Yes, it is quite brutal to say this, but somebody should. I see a general downward trend of the quality of articles on CRM software. These posts are purely written to ‘capture’ lost people, who are looking for information on CRM, and offer no added value whatsoever. These posts have been made to create content, attract visitors and make the relating website score higher in search ranks. The articles should be removed and deleted, or at least modified to offer some value to the reader.
How can you recognize these kind of articles?
That is easy:
- They offer no clear source.
- They mention as many “trending” words as possible.
- They try to mention as many CRM software systems as possible.
- They quote as much as possible.
- They offer no extra insights.
Lets take a look at a few examples of articles.
This article is just full of it. It cites a Gartner report without ever mentioning which report or what source the author has based its research on. This is just bad, real bad. The first sentence of the article is as next:
According to a Gartner report, the CRM software market grew from $20.4 billion in 2013 to $23.2 billion in 2014 (representing 13.3 percent growth).
Are you serious? “A Gartner report”?! Good luck trying to find which report is being cited. But the author was not fully satisfied with is unclear source, so he tried to add some more fuzzy words:
According to analysts, NetSuite has the right steps in mind, evidenced by its high score in company direction (4.1).
Wow, so some analysts have created an analysis which is being used to endorse the credibility of the article. To bad we don’t know which analysis the author is talking about. Moreover, to make the readers feel better, there is an reference to “(4.1)”, as we have no clue what it means whatsoever. But wait, the author is giving us another hint on which material he is using to write his article:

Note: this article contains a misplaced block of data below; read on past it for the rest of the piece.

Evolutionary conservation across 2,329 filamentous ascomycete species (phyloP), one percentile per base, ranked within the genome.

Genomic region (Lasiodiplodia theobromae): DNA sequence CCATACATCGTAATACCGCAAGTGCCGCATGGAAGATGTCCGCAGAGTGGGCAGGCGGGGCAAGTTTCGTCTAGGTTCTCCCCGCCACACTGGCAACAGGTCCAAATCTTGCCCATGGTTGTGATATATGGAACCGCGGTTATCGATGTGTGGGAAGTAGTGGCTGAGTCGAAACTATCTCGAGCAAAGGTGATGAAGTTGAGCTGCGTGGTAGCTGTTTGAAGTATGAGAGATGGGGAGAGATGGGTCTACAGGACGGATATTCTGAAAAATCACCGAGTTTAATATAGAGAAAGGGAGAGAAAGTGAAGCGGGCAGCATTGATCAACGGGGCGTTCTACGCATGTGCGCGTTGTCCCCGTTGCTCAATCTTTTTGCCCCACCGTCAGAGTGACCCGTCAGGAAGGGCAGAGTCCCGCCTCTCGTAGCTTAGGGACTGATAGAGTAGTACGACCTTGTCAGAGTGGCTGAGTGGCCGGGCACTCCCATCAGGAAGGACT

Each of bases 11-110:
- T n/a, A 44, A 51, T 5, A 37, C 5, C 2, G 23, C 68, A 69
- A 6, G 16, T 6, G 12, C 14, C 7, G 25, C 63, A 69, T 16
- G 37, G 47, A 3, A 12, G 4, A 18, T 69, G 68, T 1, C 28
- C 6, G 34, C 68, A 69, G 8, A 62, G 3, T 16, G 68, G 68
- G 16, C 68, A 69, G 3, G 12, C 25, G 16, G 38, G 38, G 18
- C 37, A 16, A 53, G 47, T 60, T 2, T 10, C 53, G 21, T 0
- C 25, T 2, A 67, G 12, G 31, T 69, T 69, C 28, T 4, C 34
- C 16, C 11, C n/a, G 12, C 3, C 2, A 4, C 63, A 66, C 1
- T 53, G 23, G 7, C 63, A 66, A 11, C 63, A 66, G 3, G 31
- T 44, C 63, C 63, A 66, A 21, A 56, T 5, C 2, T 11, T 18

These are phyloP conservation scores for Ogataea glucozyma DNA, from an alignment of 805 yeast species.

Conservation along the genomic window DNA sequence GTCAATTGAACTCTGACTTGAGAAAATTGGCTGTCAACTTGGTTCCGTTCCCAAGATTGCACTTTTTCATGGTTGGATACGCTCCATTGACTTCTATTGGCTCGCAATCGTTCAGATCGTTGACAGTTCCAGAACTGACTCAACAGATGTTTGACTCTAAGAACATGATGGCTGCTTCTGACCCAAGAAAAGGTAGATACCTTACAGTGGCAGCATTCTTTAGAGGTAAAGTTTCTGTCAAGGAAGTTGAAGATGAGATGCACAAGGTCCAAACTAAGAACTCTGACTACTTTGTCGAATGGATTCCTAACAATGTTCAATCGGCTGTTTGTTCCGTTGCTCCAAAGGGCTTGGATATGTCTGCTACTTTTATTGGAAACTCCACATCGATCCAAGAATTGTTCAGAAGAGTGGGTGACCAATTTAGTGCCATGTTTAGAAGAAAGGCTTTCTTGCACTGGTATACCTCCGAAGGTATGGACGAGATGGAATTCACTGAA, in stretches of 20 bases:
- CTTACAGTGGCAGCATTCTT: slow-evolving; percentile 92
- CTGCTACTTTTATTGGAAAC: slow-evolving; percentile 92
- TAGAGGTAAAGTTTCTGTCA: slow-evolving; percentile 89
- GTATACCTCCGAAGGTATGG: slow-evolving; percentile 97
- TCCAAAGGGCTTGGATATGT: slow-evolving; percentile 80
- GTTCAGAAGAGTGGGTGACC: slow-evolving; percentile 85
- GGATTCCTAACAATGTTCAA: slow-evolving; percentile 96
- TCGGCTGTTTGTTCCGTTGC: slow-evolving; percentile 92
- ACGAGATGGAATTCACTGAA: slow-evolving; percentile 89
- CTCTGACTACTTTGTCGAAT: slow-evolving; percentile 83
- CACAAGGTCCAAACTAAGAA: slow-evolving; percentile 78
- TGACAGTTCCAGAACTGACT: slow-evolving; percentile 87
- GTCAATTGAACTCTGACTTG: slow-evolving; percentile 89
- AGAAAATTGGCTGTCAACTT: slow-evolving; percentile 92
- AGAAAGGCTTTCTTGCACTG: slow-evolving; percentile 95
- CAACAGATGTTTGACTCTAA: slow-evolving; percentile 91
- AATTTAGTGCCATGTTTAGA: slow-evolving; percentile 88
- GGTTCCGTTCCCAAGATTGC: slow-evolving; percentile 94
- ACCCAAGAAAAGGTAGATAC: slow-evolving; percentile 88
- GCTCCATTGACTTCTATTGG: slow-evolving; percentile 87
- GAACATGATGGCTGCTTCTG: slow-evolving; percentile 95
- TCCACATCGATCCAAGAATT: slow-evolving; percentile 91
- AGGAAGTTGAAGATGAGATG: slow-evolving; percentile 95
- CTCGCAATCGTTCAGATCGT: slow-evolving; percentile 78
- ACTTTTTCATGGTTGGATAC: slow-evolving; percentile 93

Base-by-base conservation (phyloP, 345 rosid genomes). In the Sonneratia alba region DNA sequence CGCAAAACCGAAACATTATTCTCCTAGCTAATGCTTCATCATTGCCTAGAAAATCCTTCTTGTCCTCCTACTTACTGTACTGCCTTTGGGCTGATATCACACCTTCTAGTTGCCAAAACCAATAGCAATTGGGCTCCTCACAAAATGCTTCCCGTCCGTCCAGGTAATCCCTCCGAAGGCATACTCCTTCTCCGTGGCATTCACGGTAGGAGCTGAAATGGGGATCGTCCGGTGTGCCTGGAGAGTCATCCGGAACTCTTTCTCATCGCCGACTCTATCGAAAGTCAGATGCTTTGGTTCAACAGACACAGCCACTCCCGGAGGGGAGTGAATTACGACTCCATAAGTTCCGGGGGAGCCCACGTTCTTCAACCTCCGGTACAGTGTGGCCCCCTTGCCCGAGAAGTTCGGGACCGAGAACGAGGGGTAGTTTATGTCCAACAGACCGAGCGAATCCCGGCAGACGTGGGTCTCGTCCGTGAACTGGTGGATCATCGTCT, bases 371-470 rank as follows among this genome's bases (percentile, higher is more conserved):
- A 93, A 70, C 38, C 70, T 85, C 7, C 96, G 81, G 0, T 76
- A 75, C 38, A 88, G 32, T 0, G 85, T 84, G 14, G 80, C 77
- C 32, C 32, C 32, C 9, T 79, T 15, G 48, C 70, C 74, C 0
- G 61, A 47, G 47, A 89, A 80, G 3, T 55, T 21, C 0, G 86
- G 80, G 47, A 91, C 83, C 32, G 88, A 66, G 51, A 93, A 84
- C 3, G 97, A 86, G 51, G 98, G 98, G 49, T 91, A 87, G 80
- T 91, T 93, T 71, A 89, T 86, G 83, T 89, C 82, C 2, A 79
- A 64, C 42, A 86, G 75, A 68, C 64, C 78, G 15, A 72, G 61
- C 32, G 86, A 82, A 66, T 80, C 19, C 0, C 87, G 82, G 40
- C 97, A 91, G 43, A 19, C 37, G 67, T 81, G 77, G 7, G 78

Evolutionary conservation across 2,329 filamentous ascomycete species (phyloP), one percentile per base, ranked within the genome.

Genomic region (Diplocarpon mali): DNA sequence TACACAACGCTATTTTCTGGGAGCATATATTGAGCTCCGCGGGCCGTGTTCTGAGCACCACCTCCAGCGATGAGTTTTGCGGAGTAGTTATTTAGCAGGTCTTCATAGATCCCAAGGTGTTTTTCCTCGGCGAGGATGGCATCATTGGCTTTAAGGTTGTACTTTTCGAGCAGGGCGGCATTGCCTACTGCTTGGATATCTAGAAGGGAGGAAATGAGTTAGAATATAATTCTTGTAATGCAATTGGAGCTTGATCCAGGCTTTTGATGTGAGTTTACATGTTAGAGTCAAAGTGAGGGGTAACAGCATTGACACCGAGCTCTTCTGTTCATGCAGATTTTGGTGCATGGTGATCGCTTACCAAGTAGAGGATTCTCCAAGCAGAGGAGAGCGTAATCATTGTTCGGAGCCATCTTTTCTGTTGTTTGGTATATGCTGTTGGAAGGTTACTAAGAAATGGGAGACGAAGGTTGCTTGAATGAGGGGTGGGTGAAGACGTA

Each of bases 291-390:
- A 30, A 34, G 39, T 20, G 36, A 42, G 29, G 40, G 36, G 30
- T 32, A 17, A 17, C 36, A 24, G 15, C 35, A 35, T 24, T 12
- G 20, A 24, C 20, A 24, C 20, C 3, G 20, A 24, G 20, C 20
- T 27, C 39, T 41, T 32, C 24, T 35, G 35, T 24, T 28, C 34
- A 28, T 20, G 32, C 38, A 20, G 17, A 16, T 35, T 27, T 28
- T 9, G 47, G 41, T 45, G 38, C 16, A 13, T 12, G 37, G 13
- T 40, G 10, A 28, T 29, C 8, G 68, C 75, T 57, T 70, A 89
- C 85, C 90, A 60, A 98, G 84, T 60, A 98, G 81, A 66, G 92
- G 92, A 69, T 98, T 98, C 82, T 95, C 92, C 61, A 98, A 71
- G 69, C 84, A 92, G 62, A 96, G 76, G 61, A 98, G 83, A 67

Its software enables companies to reach customers “via multiple touch points and to do so with enterprise-wide intelligence, supported by Microsoft’s Business Analytics platform (PowerBI and Azure Data Services),” Ament said via email.
You did get the email from Ament, did you? We have absolutely no idea whether or not this email has been written as an added comment to “a” report or as a reply on a question from the author of the article or as some internal memo.
This article had almost all of it; vague references unclear citations, buzz words and mentioning of CRM software. I am not even going to mention the total lack of added insights.
The second article is even worse then the previous one. Why? Because it was written in Forbes! Forbes, I tell you! The pinnacle of well written, trusted, journalistic articles. But the piece itself is crap and is one big scam, trying to lure readers with a catchy title and a well written introduction in which the author gives a “full disclosure”.
Thinking of getting a Customer Relationship Management(CRM) application? Below, I’ve described 11 terrible ones. Sure, they are all popular, affordable and mature. In fact, my company (full disclosure) sells and services five of them (Salesforce, GoldMine,Microsoft Dynamics CRM, ZohoCRM and Nimble). And given their features and functionality you’d think they’d be great tools for so many small and medium sized companies. But they’re not. They are all terrible.
So as a reader you are going “oh well, I am not quite sure which CRM to take, but if I know which ones are the worst, I can avoid those”. Next, you read the whole article, to discover that you have been fooled big time by the author. Lets skip to the end of the article;
Each and every one of these applications are excellent in their own way and I wish I had enough internal resources to offer them all to my clients. But unfortunately they are all also terrible. Why? It’s not why. It’s when.
They are terrible when they are not implemented the right way. They are terrible when companies don’t appreciate that all of these magical applications are nothing but databases and don’t put the right processes in place to ensure that all interactions are entered into this database so that the data can be properly used for further sales, marketing and service interactions. …
Wait, what? You first wrote all the good things about the CRM systems, even mentioning your company is selling them, but at the end of the road they are actually all fine and the only problem is everything except the software itself? Then why the hell did you wrote such a title?
This second article had less vague references then the first one, but is just one big scam. Trying to lure readers with a title which misrepresents the content.
Quite a simple conclusion; the authors of these kind of articles should be ashamed of their work. They are better of using their time writing a decent piece of work and adding some value to the world of CRM.